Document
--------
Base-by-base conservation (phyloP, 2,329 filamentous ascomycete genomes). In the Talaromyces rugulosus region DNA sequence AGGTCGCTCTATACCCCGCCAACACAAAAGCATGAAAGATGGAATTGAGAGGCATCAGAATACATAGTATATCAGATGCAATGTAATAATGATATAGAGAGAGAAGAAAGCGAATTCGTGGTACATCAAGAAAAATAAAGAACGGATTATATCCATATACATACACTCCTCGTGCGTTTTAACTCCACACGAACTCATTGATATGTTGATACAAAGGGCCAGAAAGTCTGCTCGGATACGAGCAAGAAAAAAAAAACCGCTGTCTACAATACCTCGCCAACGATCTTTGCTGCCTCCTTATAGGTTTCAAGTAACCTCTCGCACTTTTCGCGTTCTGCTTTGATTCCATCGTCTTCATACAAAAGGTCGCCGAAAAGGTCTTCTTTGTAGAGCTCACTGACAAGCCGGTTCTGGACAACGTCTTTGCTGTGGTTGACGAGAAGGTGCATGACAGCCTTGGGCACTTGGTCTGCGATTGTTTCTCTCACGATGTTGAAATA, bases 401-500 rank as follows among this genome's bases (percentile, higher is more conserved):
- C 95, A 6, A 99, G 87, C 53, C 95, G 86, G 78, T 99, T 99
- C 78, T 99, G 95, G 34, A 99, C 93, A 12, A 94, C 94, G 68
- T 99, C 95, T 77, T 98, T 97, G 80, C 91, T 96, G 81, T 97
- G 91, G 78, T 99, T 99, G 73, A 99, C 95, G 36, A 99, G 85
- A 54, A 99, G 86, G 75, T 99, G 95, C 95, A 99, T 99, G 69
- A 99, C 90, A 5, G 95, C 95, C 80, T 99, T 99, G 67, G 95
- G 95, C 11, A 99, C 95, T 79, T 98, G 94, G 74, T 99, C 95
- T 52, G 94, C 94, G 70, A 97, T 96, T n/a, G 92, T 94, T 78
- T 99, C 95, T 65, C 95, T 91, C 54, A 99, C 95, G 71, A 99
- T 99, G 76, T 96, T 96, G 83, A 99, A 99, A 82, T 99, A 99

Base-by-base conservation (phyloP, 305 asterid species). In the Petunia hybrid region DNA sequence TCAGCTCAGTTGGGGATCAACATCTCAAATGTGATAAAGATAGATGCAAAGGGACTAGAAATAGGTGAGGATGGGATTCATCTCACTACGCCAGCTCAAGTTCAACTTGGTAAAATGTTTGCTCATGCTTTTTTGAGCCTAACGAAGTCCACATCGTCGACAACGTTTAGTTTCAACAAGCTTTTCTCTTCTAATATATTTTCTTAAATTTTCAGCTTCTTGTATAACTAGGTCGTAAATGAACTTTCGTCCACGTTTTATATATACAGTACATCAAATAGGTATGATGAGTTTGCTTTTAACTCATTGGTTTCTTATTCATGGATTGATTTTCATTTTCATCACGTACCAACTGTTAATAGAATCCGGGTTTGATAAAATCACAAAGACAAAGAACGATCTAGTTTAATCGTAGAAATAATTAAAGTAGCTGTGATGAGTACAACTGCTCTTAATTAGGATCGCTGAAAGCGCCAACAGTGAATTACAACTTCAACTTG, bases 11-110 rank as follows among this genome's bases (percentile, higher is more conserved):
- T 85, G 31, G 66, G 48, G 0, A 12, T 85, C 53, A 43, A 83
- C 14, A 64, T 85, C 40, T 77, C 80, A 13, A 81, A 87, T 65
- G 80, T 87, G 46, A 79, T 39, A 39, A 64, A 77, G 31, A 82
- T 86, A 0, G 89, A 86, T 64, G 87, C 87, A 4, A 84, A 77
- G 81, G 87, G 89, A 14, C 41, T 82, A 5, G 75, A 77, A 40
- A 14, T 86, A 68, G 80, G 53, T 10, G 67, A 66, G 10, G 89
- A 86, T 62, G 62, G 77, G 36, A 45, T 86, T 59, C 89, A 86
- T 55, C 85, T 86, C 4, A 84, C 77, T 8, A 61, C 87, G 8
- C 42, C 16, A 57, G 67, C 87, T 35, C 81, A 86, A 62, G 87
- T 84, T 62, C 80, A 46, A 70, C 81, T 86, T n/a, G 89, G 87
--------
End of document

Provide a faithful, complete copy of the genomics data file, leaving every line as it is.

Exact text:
Base-by-base conservation (phyloP, 2,329 filamentous ascomycete genomes). In the Talaromyces rugulosus region DNA sequence AGGTCGCTCTATACCCCGCCAACACAAAAGCATGAAAGATGGAATTGAGAGGCATCAGAATACATAGTATATCAGATGCAATGTAATAATGATATAGAGAGAGAAGAAAGCGAATTCGTGGTACATCAAGAAAAATAAAGAACGGATTATATCCATATACATACACTCCTCGTGCGTTTTAACTCCACACGAACTCATTGATATGTTGATACAAAGGGCCAGAAAGTCTGCTCGGATACGAGCAAGAAAAAAAAAACCGCTGTCTACAATACCTCGCCAACGATCTTTGCTGCCTCCTTATAGGTTTCAAGTAACCTCTCGCACTTTTCGCGTTCTGCTTTGATTCCATCGTCTTCATACAAAAGGTCGCCGAAAAGGTCTTCTTTGTAGAGCTCACTGACAAGCCGGTTCTGGACAACGTCTTTGCTGTGGTTGACGAGAAGGTGCATGACAGCCTTGGGCACTTGGTCTGCGATTGTTTCTCTCACGATGTTGAAATA, bases 401-500 rank as follows among this genome's bases (percentile, higher is more conserved):
- C 95, A 6, A 99, G 87, C 53, C 95, G 86, G 78, T 99, T 99
- C 78, T 99, G 95, G 34, A 99, C 93, A 12, A 94, C 94, G 68
- T 99, C 95, T 77, T 98, T 97, G 80, C 91, T 96, G 81, T 97
- G 91, G 78, T 99, T 99, G 73, A 99, C 95, G 36, A 99, G 85
- A 54, A 99, G 86, G 75, T 99, G 95, C 95, A 99, T 99, G 69
- A 99, C 90, A 5, G 95, C 95, C 80, T 99, T 99, G 67, G 95
- G 95, C 11, A 99, C 95, T 79, T 98, G 94, G 74, T 99, C 95
- T 52, G 94, C 94, G 70, A 97, T 96, T n/a, G 92, T 94, T 78
- T 99, C 95, T 65, C 95, T 91, C 54, A 99, C 95, G 71, A 99
- T 99, G 76, T 96, T 96, G 83, A 99, A 99, A 82, T 99, A 99

Base-by-base conservation (phyloP, 305 asterid species). In the Petunia hybrid region DNA sequence TCAGCTCAGTTGGGGATCAACATCTCAAATGTGATAAAGATAGATGCAAAGGGACTAGAAATAGGTGAGGATGGGATTCATCTCACTACGCCAGCTCAAGTTCAACTTGGTAAAATGTTTGCTCATGCTTTTTTGAGCCTAACGAAGTCCACATCGTCGACAACGTTTAGTTTCAACAAGCTTTTCTCTTCTAATATATTTTCTTAAATTTTCAGCTTCTTGTATAACTAGGTCGTAAATGAACTTTCGTCCACGTTTTATATATACAGTACATCAAATAGGTATGATGAGTTTGCTTTTAACTCATTGGTTTCTTATTCATGGATTGATTTTCATTTTCATCACGTACCAACTGTTAATAGAATCCGGGTTTGATAAAATCACAAAGACAAAGAACGATCTAGTTTAATCGTAGAAATAATTAAAGTAGCTGTGATGAGTACAACTGCTCTTAATTAGGATCGCTGAAAGCGCCAACAGTGAATTACAACTTCAACTTG, bases 11-110 rank as follows among this genome's bases (percentile, higher is more conserved):
- T 85, G 31, G 66, G 48, G 0, A 12, T 85, C 53, A 43, A 83
- C 14, A 64, T 85, C 40, T 77, C 80, A 13, A 81, A 87, T 65
- G 80, T 87, G 46, A 79, T 39, A 39, A 64, A 77, G 31, A 82
- T 86, A 0, G 89, A 86, T 64, G 87, C 87, A 4, A 84, A 77
- G 81, G 87, G 89, A 14, C 41, T 82, A 5, G 75, A 77, A 40
- A 14, T 86, A 68, G 80, G 53, T 10, G 67, A 66, G 10, G 89
- A 86, T 62, G 62, G 77, G 36, A 45, T 86, T 59, C 89, A 86
- T 55, C 85, T 86, C 4, A 84, C 77, T 8, A 61, C 87, G 8
- C 42, C 16, A 57, G 67, C 87, T 35, C 81, A 86, A 62, G 87
- T 84, T 62, C 80, A 46, A 70, C 81, T 86, T n/a, G 89, G 87